Tomorrow night Council will consider a new policy (I support) allowing these apartment developments to donate maintenance services for parks so there would be no cost to the City, but enabling residents to enjoy a well-maintained park. They will also pay 100 percent of the road paving fees.  If a city has a RDA to create tax-increment revenues, then ideally each parcel in that RDA area should be strategic for revenue growth.

Please consider attending the Veterans Day parade in Downtown San Jose this Thursday. The ceremony is at 11am and parade is at noon.  1919 was the first Veterans Day event in Downtown San Jose and it is an opportunity to honor those who have served in our military.


  1. Pier,

    Do you not understand that taxes stemming from additional housing in San Jose are insufficient to pay for the incremental infrastructure – safety officers,schools, libraries, etc.?  The fact that roads, sewers and streetlights are in place is just a small piece of the equation.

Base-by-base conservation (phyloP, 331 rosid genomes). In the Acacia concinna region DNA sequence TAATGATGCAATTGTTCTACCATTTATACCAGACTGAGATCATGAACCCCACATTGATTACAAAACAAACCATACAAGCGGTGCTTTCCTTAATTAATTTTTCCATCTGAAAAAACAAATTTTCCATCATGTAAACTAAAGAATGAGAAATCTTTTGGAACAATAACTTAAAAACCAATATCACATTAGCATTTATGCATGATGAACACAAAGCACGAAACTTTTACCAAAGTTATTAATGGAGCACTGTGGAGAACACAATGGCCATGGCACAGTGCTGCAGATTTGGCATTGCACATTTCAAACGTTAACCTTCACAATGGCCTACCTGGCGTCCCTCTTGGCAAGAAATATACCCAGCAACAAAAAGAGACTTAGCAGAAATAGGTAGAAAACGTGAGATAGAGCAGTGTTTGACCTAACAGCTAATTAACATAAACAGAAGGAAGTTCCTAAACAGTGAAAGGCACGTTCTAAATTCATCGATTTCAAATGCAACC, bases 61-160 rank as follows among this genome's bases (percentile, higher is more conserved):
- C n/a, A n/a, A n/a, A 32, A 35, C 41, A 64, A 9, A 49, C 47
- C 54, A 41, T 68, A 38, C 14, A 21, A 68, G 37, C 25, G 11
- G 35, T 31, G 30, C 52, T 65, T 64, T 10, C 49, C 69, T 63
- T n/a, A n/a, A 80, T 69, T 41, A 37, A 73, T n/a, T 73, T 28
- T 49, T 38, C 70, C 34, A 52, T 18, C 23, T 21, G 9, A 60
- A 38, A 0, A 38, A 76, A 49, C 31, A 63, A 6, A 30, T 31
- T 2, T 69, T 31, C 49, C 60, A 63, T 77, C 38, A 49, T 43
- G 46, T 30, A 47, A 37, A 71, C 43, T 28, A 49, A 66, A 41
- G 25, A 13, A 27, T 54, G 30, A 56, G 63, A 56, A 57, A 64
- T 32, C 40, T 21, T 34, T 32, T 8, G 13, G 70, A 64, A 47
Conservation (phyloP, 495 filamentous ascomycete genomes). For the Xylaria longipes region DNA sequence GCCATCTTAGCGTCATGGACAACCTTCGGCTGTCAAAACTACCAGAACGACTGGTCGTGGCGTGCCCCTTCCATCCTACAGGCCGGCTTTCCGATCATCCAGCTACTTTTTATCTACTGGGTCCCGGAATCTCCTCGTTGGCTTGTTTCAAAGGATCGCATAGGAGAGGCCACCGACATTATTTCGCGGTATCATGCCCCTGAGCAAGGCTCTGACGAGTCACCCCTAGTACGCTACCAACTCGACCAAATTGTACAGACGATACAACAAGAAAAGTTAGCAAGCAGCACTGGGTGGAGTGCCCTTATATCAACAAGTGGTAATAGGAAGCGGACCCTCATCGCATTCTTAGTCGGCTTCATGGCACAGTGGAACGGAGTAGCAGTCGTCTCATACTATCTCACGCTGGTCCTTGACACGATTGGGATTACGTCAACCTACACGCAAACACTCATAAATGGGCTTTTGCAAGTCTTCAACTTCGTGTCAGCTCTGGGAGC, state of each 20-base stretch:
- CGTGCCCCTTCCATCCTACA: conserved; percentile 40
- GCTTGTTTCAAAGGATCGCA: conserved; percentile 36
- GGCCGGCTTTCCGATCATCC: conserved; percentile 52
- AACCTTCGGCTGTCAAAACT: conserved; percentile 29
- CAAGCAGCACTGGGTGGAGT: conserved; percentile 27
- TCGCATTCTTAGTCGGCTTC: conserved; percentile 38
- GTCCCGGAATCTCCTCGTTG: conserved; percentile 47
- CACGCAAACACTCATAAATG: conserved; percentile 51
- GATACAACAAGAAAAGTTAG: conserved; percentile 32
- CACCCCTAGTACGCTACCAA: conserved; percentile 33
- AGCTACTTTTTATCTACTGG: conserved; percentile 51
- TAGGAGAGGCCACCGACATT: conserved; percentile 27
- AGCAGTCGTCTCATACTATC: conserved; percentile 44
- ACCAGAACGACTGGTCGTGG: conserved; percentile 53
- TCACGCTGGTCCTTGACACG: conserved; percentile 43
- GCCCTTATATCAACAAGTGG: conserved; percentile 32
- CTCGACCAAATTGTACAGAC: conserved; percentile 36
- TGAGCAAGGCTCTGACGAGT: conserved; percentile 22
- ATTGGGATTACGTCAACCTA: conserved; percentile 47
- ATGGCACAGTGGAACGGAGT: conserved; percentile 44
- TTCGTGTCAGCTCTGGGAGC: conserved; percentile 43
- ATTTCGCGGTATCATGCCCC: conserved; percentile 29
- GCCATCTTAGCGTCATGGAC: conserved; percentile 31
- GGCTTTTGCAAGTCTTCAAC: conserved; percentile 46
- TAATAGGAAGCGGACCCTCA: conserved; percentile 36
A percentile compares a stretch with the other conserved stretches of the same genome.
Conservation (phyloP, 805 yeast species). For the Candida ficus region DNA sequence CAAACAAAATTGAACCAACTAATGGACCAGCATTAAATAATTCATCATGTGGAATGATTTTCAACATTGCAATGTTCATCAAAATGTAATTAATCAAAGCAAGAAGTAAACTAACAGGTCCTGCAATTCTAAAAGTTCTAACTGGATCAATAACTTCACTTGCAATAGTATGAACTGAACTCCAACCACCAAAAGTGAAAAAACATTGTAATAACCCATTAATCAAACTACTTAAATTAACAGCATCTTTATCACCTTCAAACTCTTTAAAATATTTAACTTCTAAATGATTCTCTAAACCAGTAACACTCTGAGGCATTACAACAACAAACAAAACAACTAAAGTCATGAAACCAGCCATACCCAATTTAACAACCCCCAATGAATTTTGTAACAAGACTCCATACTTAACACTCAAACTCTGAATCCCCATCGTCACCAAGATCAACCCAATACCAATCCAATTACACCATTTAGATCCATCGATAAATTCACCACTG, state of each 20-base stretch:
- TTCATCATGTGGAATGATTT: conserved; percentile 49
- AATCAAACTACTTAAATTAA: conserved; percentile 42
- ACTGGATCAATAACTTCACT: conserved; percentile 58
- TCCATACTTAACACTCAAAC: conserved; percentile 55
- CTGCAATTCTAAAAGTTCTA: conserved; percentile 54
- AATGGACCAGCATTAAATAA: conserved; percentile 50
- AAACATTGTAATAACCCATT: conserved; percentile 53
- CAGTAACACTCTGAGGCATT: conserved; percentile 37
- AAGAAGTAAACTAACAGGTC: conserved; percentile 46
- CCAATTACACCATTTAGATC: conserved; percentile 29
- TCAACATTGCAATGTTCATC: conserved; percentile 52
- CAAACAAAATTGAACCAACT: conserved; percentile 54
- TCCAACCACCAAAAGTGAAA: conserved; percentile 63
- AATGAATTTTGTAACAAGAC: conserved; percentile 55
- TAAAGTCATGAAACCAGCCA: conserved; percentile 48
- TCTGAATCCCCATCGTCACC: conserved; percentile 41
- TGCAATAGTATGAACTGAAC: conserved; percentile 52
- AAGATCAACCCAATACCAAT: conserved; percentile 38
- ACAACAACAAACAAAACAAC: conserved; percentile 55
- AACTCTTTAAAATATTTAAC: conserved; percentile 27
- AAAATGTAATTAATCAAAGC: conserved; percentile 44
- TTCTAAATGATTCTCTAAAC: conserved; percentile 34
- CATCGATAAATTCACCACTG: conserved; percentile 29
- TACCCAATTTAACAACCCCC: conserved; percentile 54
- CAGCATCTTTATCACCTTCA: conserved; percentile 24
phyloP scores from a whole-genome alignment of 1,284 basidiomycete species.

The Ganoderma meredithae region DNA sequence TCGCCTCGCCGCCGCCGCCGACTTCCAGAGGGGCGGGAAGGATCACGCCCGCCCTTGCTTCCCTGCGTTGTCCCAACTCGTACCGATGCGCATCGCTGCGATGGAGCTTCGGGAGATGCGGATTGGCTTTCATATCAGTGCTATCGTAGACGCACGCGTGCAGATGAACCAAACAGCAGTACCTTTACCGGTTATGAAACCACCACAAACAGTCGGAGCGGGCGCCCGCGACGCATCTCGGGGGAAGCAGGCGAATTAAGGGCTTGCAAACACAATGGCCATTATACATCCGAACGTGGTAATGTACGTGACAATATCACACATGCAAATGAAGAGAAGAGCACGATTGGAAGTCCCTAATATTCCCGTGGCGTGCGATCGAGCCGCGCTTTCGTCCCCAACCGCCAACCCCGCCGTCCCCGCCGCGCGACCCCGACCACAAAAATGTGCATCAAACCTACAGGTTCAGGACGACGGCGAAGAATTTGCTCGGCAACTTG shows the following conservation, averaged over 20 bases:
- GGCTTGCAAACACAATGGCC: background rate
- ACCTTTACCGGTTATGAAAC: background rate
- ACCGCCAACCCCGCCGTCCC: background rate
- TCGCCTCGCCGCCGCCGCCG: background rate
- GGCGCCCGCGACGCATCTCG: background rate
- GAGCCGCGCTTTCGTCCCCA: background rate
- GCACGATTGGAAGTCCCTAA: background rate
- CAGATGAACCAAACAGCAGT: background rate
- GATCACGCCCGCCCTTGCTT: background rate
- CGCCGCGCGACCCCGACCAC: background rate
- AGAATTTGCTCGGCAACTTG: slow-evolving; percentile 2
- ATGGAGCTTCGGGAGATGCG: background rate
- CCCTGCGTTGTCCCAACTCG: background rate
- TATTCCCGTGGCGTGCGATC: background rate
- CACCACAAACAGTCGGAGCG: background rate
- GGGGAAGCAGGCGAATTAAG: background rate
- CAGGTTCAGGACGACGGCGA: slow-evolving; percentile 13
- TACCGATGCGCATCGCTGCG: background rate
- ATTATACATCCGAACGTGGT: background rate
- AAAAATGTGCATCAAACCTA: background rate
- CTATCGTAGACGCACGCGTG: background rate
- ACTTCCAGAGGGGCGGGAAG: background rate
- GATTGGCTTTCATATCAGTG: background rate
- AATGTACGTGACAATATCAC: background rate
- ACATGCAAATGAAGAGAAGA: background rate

It appears as though you’re just fine with San Jose being a bedroom community, while industry locates in adjacent cities.  Too, with the RDA sucking up the tax increment – money which should rightly be used to supplement the ongoing project costs – we as taxpayers and citizens will get nothing out of it, as those millions of dollars will be dumped down the bottomless pit called Downtown.

  2. >  Last week, the council approved financing for an affordable housing development on North 4th Street in a RDA area. Since the housing developer is a non-profit, the development is exempt from paying property tax.